Our success lies in the joining of the generosity of Ireland and the simplicity of sending a text message.
As of last week LIKECHARITY has raised €6 million for charities through text message donations!
Our story began 4 years ago when Tadhg O’Toole and John Kyne saw a gap between charities and potential donors. Text-to-donate campaigns were not popular because cell service providers were not able to effectively set up individual campaigns for Irish charities.
This problem lead to a solution. Kyne and O’Toole dubbed this solution LIKECHARITY, an intermediary between charities and the public that makes donating to an organisation as easy as sending a text message.
Since we unveiled our text-to-donate platform, over 300 charities have used the service, not only in Ireland but in the UK and United States as well.
Chief Operating Officer John Kyne explained that they never imagined the service would be so successful.
“It wasn’t until Majella O’Donnell’s segment on the Late Late Show when she shaved her head in an effort to raise donations for the Irish Cancer Society. It was such an emotional segment and she gave great context to the the issue at hand.”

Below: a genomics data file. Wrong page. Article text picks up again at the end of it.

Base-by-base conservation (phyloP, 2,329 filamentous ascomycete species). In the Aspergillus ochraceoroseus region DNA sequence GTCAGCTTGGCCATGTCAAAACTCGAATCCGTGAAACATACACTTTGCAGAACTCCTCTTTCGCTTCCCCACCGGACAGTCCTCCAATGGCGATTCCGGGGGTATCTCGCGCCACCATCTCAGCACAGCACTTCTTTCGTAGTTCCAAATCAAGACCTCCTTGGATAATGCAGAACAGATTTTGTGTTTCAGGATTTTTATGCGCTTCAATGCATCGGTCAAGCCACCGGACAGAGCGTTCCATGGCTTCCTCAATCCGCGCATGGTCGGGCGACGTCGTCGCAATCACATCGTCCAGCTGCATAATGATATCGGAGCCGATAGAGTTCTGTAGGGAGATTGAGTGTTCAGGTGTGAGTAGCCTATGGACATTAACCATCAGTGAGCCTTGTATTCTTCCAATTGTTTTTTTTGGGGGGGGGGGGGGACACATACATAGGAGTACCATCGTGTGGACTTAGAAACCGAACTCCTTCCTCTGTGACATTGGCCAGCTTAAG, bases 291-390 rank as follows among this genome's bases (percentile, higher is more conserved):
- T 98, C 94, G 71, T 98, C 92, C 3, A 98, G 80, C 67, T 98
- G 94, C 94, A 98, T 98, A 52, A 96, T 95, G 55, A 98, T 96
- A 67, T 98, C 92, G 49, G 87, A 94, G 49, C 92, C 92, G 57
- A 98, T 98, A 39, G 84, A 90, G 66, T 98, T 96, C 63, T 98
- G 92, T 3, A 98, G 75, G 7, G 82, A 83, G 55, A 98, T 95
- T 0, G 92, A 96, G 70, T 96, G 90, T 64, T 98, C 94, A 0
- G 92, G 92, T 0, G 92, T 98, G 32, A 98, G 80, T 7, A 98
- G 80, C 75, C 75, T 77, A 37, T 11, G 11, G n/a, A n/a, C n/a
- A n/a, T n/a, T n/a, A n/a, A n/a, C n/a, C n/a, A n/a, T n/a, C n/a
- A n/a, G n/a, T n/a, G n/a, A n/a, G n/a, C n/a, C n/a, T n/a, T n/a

O’Donnell’s fundraising stunt was able to captivate a huge audience. Over 15% of viewers donated via text message to the Irish Cancer Society. Overnight the organisation received €500,000.
This was when our little startup realised its potential, and more importantly realised that the generosity of Ireland is limitless. We have gained fame from viral campaigns over the years which boosted donations tremendously; but just as important are the small charities we work with who utilise our platform so well. Charities like Lauralynn and Jack and Jill are two children’s hospices that use our mobile donation platform extremely efficiently.
“We’re just the intermediary,” says Kyne. “The real story is the people who donate and the brilliant charities who do such great work.”
We saw a huge amount of donations for Haiti hurricane relief this past week. This sent us over the €6 million mark in text message donations. Fittingly, this surge was due to the Late Late Show, as retired rugby player Paul O’Connell went on air and urged viewers to donate to the disaster stricken country.